Note Quantization

48 thoughts
last posted April 25, 2014, 2:23 a.m.
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There is another issue I need to address before finally getting to questions of how to actually infer a grid from a performance.

Imagine that we have a ritardando across two measures, m and m+1 such that Tm = 100, Tm+1 = 102, Tm+2 = 104. In other words τm = 2 and τm+1 = 4.

The tempo doesn't suddenly halve between measure m and measure m+1. We need to work out a decent model that adjusts each beat-group, beat and sub-beat τ appropriately for a continuous change in tempo.

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I'm wondering now about the redundancy in the fact that

τmgb1 + τmgb2 = τmgb

assuming Smgb = 2.

Related is the fact that any t ending in 1 (e.g. t1, tm1, tmg1, tmgb1) is always 0.

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What's particularly compelling about the above model for swing is that, as long as actual note placement is relative to the grid, we can easily swing a straight time rhythm or de-swing a swing rhythm back to a straight time just by changing the grid parameters τmgb1 and τmgb2.

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Swing can be modeled by shifting just the even sub-beats. The following shows a single 4/4 measure without and with swing.

Notice this can be modeled just as

τmgbs = 1/2 τmgb

for no swing and something like:

τmgb1 = 2/3 τmgb

τmgb2 = 1/3 τmgb

for swing. Of course, swinging doesn't have to be 2/3, but we can easily model other fractions in similar manner.

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Just as reminder that we're still just talking about the "grid". Actual notes may fall slightly off the grid but our goal (eventually) is to model the grid such that the deltas between note placement and the grid are minimized.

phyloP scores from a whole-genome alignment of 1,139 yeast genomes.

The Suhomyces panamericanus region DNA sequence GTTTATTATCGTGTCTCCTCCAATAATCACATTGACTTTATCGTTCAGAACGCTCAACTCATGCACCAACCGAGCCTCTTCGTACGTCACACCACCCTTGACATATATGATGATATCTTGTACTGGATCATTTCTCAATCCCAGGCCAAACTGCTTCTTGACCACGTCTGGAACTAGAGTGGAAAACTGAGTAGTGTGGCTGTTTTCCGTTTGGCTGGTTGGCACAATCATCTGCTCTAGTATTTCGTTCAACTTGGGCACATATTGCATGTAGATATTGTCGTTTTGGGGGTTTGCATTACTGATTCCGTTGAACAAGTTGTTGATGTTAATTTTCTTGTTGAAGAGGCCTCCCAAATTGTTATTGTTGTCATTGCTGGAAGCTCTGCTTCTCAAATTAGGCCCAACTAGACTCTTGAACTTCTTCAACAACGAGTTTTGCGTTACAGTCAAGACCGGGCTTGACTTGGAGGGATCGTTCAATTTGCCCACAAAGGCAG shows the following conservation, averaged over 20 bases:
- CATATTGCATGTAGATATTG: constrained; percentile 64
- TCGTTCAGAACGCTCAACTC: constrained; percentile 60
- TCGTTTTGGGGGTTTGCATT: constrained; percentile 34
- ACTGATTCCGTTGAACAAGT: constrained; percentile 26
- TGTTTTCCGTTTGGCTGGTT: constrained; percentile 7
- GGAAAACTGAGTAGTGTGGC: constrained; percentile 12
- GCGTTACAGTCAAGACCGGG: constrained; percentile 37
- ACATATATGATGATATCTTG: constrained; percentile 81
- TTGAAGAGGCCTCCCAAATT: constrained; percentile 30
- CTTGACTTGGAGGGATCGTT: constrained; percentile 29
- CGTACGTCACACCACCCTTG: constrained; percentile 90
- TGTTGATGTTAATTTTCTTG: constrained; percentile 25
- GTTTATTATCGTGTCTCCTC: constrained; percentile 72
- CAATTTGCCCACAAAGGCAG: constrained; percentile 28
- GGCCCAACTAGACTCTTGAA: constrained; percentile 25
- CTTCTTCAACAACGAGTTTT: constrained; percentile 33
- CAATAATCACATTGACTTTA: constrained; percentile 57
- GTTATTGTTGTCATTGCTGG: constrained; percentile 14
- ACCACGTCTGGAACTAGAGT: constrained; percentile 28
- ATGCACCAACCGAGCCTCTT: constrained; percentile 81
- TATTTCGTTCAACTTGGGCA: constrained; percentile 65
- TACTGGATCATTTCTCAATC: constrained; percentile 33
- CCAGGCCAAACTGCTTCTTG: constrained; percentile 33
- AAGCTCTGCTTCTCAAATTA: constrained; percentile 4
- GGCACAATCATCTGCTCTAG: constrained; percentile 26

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In the meantime, here's a diagram outlining where we're currently at:

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Perhaps ThoughtStreams needs MathJax support so I can do this properly :-)

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I just had a horrible, thought...

Consider something like:

tmgb = τmgb(b - 1)

We're not properly considering the length of earlier beats in a beat group in determining the offset of later beats. Consider G=1, B=3 (which I've suggested above would be 3/4 time).

tm11 = 0

tm12 = τm11

tm13 = τm11 + τm12

So obviously, if τm1* are constant then,

tm1b = τm1*(b - 1)

as before but if not constant we really need to take the sum.

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Or alternatively:

Tmgbs = Tm + τmg(g - 1) + τmgb(b - 1) + τmgbs(s - 1)

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But we can now also add:

Tmg = Tm + tmg = Tm + τmg(g - 1)

Tmgb = Tmg+ tmgb = Tmg+ τmgb(b - 1)

Tmgbs = Tmgb + tmgbs = Tmgb + τmgbs(s - 1)

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Our general equations:

Tm = τm(m - 1)

Tmg = τmg(g - 1)

Tmgb = τmgb(b - 1)

Tmgbs = τmgbs(s - 1)

become

tm = τm(m - 1)

tmg = τmg(g - 1)

tmgb = τmgb(b - 1)

tmgbs = τmgbs(s - 1)

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Let's, denote the number of beat groups in measure m by Gm, the number of beats in beat group g of measure m by Bmg and the number of sub-beats in beat b or beat group g of measure m by Smgb.